SEASIDE — Neighbors of a proposed 40-unit apartment complex asked the Seaside City Council Monday night to reconsider the Planning Commission’s approval of the workforce housing plan, citing traffic, sewer and public safety concerns.

Seaside faces a critical need for affordable housing. But a conceptual plan for a high-density zone change to allow 40 units on 2 acres at 2145 N. Wahanna Road has met with resistance.

The Planning Commission, over the objections of residents, advised the City Council to approve the zone change in March after holding a public hearing. The plan only indicated the type of development that might be possible if the zone change was approved.

Opponents returned to City Hall Monday night.

“Please consider the impact this will have on the surrounding environment and homeowners,” resident Susan McDonald wrote councilors.

McDonald, along with other residents, said the proposed change could lead to greater traffic woes and overburdened septic systems. The project could also fail to meet the need for affordable homes for the labor force.

“This is a huge project,” Seaside resident Dawn Miller said. “I’m not against change, but this is a little bit too much,”

The 3.75-acre property, of which 2.5 acres is buildable, is located between North Wahanna Road and the wetlands along Stanley Lake. The property is bounded to the north by the North Coast Family Fellowship and to the south by a single-family home.

Owner James Folk seeks to create two parcels — one west of North Wahanna Road and the other east of the road. Upon completion of the zone change, Folk’s Sierra Partners IV intends to construct an apartment complex consisting of five buildings, each containing eight units, with a total of 40 one- to three-bedroom units.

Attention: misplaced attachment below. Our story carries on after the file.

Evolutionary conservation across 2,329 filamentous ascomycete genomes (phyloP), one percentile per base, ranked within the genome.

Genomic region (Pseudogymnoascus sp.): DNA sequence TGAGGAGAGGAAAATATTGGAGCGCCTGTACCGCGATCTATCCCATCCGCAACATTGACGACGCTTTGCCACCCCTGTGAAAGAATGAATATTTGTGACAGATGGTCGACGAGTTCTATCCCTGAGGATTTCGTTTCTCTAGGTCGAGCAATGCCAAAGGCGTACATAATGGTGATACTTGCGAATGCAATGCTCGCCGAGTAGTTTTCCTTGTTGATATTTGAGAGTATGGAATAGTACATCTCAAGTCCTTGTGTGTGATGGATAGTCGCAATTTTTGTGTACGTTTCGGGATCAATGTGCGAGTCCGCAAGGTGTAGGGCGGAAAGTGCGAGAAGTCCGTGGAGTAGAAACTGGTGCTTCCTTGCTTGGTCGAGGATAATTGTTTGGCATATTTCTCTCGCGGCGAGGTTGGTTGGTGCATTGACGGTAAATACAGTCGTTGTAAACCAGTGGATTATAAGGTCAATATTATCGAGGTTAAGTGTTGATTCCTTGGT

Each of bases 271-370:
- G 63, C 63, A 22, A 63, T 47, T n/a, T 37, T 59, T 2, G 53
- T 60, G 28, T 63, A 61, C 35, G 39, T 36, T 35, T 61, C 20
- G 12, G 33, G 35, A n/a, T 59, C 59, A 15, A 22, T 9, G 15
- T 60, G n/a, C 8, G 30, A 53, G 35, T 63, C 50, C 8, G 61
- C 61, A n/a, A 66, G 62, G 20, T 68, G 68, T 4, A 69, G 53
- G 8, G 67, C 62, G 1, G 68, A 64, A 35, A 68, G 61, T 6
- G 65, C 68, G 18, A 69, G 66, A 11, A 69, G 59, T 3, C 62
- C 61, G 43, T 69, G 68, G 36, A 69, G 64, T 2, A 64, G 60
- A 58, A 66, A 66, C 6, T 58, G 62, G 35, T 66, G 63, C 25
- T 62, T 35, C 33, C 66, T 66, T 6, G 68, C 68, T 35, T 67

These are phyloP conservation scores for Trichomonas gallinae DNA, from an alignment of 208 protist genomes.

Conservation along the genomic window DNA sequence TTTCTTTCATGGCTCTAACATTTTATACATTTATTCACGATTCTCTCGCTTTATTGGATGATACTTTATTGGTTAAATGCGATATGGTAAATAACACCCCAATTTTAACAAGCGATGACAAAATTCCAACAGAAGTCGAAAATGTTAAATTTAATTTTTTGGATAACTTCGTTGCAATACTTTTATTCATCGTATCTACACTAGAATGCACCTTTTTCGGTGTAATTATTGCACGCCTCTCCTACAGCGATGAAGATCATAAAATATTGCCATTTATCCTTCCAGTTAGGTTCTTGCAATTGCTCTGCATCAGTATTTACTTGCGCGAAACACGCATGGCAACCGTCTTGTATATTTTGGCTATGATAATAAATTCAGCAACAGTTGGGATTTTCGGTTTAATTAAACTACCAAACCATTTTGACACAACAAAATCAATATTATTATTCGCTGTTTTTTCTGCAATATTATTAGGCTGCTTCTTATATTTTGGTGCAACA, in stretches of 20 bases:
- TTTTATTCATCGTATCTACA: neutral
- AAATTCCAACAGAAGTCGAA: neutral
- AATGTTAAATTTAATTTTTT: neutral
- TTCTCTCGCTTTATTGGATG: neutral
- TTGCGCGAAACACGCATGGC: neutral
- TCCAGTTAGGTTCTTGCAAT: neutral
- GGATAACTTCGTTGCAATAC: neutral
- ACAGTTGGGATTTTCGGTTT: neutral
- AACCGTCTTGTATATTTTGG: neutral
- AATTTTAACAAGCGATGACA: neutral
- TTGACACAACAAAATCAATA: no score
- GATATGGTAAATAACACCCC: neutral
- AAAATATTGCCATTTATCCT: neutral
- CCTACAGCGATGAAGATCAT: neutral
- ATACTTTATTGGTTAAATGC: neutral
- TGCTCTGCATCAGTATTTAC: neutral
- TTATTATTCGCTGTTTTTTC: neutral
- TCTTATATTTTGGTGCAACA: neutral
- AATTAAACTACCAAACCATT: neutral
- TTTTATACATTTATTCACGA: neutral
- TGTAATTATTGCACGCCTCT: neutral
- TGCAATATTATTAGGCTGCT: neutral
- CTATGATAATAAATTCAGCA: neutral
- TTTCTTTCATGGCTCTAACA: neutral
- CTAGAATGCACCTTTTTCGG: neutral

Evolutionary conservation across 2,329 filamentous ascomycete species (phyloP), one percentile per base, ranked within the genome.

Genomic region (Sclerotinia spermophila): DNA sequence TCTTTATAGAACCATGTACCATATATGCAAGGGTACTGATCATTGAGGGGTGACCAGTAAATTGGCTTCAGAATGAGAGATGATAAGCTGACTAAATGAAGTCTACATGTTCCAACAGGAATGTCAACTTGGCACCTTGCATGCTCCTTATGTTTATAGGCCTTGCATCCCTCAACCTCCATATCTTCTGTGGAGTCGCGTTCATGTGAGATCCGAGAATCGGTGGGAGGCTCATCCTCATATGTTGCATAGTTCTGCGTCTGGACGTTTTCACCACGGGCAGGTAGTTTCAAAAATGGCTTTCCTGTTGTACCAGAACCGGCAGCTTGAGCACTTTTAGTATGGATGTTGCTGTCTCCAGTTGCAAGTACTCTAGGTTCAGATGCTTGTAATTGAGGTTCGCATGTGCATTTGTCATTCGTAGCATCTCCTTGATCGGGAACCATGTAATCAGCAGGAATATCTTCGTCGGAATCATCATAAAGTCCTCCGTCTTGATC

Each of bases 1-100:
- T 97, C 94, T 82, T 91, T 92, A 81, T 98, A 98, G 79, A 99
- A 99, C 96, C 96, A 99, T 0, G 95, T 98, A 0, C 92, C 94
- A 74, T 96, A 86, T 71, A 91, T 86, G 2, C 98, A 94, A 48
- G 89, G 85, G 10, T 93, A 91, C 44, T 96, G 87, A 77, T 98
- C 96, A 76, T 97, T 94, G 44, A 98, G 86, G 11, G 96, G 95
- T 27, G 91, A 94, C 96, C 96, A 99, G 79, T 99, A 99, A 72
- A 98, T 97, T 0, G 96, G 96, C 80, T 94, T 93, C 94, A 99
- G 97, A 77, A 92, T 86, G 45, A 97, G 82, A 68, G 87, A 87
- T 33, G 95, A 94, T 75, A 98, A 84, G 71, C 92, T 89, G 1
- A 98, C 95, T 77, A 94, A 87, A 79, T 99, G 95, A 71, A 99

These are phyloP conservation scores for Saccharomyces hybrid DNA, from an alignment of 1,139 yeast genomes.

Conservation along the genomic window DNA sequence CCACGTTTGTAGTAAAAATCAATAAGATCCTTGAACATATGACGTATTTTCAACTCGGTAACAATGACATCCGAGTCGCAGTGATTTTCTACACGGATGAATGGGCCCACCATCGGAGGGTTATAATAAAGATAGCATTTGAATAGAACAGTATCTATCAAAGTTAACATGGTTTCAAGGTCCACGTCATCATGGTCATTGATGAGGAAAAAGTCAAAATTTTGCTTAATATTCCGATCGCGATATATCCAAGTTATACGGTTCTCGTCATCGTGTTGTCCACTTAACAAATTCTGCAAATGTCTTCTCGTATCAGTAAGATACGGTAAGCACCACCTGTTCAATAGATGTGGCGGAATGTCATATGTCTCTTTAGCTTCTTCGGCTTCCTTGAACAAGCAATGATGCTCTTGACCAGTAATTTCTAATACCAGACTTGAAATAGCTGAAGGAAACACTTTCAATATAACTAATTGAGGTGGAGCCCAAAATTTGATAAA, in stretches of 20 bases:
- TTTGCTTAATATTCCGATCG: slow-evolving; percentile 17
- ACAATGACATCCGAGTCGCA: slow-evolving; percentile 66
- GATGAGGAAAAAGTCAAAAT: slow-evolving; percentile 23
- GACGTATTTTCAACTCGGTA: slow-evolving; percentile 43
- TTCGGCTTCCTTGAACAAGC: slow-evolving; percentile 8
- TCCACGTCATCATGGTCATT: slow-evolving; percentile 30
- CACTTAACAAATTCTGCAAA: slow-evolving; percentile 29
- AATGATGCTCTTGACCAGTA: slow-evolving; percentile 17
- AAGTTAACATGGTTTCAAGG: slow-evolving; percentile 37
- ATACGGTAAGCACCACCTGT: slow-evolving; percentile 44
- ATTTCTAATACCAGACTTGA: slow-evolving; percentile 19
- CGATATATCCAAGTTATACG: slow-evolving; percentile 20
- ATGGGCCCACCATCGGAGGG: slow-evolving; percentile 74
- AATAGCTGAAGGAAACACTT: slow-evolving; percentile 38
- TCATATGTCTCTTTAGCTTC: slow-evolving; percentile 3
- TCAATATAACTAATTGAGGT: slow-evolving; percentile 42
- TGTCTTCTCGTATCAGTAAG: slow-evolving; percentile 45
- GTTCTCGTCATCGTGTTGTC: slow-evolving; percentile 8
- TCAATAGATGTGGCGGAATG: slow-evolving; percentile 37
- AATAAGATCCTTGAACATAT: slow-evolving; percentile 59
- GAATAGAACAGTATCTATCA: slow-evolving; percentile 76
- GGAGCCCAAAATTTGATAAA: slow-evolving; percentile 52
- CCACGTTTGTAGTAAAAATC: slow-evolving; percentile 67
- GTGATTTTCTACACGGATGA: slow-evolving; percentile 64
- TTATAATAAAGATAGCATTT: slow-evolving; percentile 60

At a February Planning Commission meeting, Folk said units would rent for between $800 and $1,300 a month.

Folk said he anticipates a total of 104 residents could live in the five-building complex.

Monday, Donna Lyons of Warrenton expressed concerns about congestion, traffic and affordability.

“Forty units on less than 2 acres is ridiculous,” she said. “Wahanna Road is an extremely busy road.”

Lyons said those earning minimum wage would be unlikely to afford the rents asked.

Like other opponents of the plan, Lyons urged a lower density zoning designation for the property.

“The traffic is a big concern now,” neighboring property owner Billie Winsor said. “It doesn’t work for me.”

Lyons, Winsor and others said the proposed rents were still too high for those earning minimum wage or slightly above, and would fail to address the city’s housing needs.

Jennifer Bunch of Astoria’s Wickiup Consulting responded on behalf of the owner. “We’ve heard a lot of legitimate concerns, but those concerns are not addressing specific criteria relevant to the zone change,” Bunch said.

Sewers would be improved prior to construction, Bunch said, and public facilities would be installed at the owner’s expense. The proposed development would have no greater impact on traffic than a conditional use under the current zoning designation.

A lower zoning density proposal would likely be unprofitable for the owner, she added.

City councilors tabled the discussion until the council’s May 8 meeting.

If the zone change is granted, the land would then be annexed into the city for police, fire and water. The annexation would also need City Council approval.